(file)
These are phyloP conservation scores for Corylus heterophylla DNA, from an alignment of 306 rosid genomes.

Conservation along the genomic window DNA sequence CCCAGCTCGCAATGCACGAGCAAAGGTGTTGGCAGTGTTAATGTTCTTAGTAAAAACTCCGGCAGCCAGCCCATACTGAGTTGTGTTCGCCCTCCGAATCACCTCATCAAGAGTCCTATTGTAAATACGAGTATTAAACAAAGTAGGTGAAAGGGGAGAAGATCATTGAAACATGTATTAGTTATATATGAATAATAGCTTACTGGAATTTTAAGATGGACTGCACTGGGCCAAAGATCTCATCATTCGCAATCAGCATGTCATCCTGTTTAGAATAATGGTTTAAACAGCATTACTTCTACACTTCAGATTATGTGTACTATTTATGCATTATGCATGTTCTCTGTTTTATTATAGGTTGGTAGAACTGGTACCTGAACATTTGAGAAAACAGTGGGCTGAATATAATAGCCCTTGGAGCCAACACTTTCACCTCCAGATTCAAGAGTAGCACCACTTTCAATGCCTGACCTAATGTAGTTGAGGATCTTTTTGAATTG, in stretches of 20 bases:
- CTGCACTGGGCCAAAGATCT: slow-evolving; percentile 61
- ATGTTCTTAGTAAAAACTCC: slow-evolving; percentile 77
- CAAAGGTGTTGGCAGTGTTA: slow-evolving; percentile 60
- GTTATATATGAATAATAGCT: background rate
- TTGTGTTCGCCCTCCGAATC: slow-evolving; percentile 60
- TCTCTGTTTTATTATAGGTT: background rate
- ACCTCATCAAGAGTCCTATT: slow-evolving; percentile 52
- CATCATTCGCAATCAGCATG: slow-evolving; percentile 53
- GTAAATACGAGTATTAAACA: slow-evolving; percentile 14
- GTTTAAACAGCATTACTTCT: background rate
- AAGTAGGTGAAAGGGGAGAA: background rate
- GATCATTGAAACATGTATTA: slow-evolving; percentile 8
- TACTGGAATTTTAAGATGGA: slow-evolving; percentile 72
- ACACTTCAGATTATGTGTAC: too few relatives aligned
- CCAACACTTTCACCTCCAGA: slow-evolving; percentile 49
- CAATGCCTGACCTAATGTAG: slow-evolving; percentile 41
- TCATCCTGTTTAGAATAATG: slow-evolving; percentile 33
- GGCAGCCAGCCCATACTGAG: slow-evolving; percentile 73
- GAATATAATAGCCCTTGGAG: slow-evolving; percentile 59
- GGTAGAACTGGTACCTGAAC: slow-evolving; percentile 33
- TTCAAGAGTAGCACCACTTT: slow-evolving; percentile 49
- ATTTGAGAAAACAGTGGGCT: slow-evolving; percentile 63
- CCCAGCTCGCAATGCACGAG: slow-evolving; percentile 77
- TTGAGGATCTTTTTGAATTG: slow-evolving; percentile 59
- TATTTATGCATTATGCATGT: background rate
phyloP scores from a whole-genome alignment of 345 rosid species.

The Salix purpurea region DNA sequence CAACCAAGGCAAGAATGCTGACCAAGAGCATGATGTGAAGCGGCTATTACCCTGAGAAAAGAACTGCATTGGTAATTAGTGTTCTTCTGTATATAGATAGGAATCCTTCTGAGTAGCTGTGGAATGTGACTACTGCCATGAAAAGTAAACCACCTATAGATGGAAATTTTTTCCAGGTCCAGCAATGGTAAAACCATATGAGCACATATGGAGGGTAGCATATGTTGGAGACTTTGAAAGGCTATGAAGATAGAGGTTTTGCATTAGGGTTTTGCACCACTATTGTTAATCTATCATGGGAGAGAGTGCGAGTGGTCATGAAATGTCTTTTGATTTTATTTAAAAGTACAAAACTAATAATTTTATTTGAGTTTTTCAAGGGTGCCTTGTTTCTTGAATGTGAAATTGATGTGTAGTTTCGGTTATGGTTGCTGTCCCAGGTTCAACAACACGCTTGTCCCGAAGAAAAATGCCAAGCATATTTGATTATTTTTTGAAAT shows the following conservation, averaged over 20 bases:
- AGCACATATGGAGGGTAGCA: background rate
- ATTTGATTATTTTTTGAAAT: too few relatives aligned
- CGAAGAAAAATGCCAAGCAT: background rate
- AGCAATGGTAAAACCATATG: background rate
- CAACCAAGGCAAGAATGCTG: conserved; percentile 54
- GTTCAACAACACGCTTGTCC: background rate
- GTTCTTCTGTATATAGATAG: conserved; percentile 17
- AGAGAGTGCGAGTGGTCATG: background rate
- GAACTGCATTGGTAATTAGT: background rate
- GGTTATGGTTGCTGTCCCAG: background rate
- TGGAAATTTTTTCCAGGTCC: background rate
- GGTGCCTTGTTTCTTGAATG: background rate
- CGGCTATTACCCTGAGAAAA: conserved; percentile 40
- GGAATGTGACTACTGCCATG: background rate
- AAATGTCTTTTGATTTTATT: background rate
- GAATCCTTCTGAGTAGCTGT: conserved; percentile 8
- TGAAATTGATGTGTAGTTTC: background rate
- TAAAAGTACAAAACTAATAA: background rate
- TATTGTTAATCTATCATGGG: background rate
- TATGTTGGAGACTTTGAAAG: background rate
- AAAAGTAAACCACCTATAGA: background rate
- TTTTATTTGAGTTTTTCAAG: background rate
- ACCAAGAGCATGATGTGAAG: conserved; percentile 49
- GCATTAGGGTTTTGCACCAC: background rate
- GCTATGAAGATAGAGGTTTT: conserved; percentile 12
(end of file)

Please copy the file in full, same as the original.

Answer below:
These are phyloP conservation scores for Corylus heterophylla DNA, from an alignment of 306 rosid genomes.

Conservation along the genomic window DNA sequence CCCAGCTCGCAATGCACGAGCAAAGGTGTTGGCAGTGTTAATGTTCTTAGTAAAAACTCCGGCAGCCAGCCCATACTGAGTTGTGTTCGCCCTCCGAATCACCTCATCAAGAGTCCTATTGTAAATACGAGTATTAAACAAAGTAGGTGAAAGGGGAGAAGATCATTGAAACATGTATTAGTTATATATGAATAATAGCTTACTGGAATTTTAAGATGGACTGCACTGGGCCAAAGATCTCATCATTCGCAATCAGCATGTCATCCTGTTTAGAATAATGGTTTAAACAGCATTACTTCTACACTTCAGATTATGTGTACTATTTATGCATTATGCATGTTCTCTGTTTTATTATAGGTTGGTAGAACTGGTACCTGAACATTTGAGAAAACAGTGGGCTGAATATAATAGCCCTTGGAGCCAACACTTTCACCTCCAGATTCAAGAGTAGCACCACTTTCAATGCCTGACCTAATGTAGTTGAGGATCTTTTTGAATTG, in stretches of 20 bases:
- CTGCACTGGGCCAAAGATCT: slow-evolving; percentile 61
- ATGTTCTTAGTAAAAACTCC: slow-evolving; percentile 77
- CAAAGGTGTTGGCAGTGTTA: slow-evolving; percentile 60
- GTTATATATGAATAATAGCT: background rate
- TTGTGTTCGCCCTCCGAATC: slow-evolving; percentile 60
- TCTCTGTTTTATTATAGGTT: background rate
- ACCTCATCAAGAGTCCTATT: slow-evolving; percentile 52
- CATCATTCGCAATCAGCATG: slow-evolving; percentile 53
- GTAAATACGAGTATTAAACA: slow-evolving; percentile 14
- GTTTAAACAGCATTACTTCT: background rate
- AAGTAGGTGAAAGGGGAGAA: background rate
- GATCATTGAAACATGTATTA: slow-evolving; percentile 8
- TACTGGAATTTTAAGATGGA: slow-evolving; percentile 72
- ACACTTCAGATTATGTGTAC: too few relatives aligned
- CCAACACTTTCACCTCCAGA: slow-evolving; percentile 49
- CAATGCCTGACCTAATGTAG: slow-evolving; percentile 41
- TCATCCTGTTTAGAATAATG: slow-evolving; percentile 33
- GGCAGCCAGCCCATACTGAG: slow-evolving; percentile 73
- GAATATAATAGCCCTTGGAG: slow-evolving; percentile 59
- GGTAGAACTGGTACCTGAAC: slow-evolving; percentile 33
- TTCAAGAGTAGCACCACTTT: slow-evolving; percentile 49
- ATTTGAGAAAACAGTGGGCT: slow-evolving; percentile 63
- CCCAGCTCGCAATGCACGAG: slow-evolving; percentile 77
- TTGAGGATCTTTTTGAATTG: slow-evolving; percentile 59
- TATTTATGCATTATGCATGT: background rate
phyloP scores from a whole-genome alignment of 345 rosid species.

The Salix purpurea region DNA sequence CAACCAAGGCAAGAATGCTGACCAAGAGCATGATGTGAAGCGGCTATTACCCTGAGAAAAGAACTGCATTGGTAATTAGTGTTCTTCTGTATATAGATAGGAATCCTTCTGAGTAGCTGTGGAATGTGACTACTGCCATGAAAAGTAAACCACCTATAGATGGAAATTTTTTCCAGGTCCAGCAATGGTAAAACCATATGAGCACATATGGAGGGTAGCATATGTTGGAGACTTTGAAAGGCTATGAAGATAGAGGTTTTGCATTAGGGTTTTGCACCACTATTGTTAATCTATCATGGGAGAGAGTGCGAGTGGTCATGAAATGTCTTTTGATTTTATTTAAAAGTACAAAACTAATAATTTTATTTGAGTTTTTCAAGGGTGCCTTGTTTCTTGAATGTGAAATTGATGTGTAGTTTCGGTTATGGTTGCTGTCCCAGGTTCAACAACACGCTTGTCCCGAAGAAAAATGCCAAGCATATTTGATTATTTTTTGAAAT shows the following conservation, averaged over 20 bases:
- AGCACATATGGAGGGTAGCA: background rate
- ATTTGATTATTTTTTGAAAT: too few relatives aligned
- CGAAGAAAAATGCCAAGCAT: background rate
- AGCAATGGTAAAACCATATG: background rate
- CAACCAAGGCAAGAATGCTG: conserved; percentile 54
- GTTCAACAACACGCTTGTCC: background rate
- GTTCTTCTGTATATAGATAG: conserved; percentile 17
- AGAGAGTGCGAGTGGTCATG: background rate
- GAACTGCATTGGTAATTAGT: background rate
- GGTTATGGTTGCTGTCCCAG: background rate
- TGGAAATTTTTTCCAGGTCC: background rate
- GGTGCCTTGTTTCTTGAATG: background rate
- CGGCTATTACCCTGAGAAAA: conserved; percentile 40
- GGAATGTGACTACTGCCATG: background rate
- AAATGTCTTTTGATTTTATT: background rate
- GAATCCTTCTGAGTAGCTGT: conserved; percentile 8
- TGAAATTGATGTGTAGTTTC: background rate
- TAAAAGTACAAAACTAATAA: background rate
- TATTGTTAATCTATCATGGG: background rate
- TATGTTGGAGACTTTGAAAG: background rate
- AAAAGTAAACCACCTATAGA: background rate
- TTTTATTTGAGTTTTTCAAG: background rate
- ACCAAGAGCATGATGTGAAG: conserved; percentile 49
- GCATTAGGGTTTTGCACCAC: background rate
- GCTATGAAGATAGAGGTTTT: conserved; percentile 12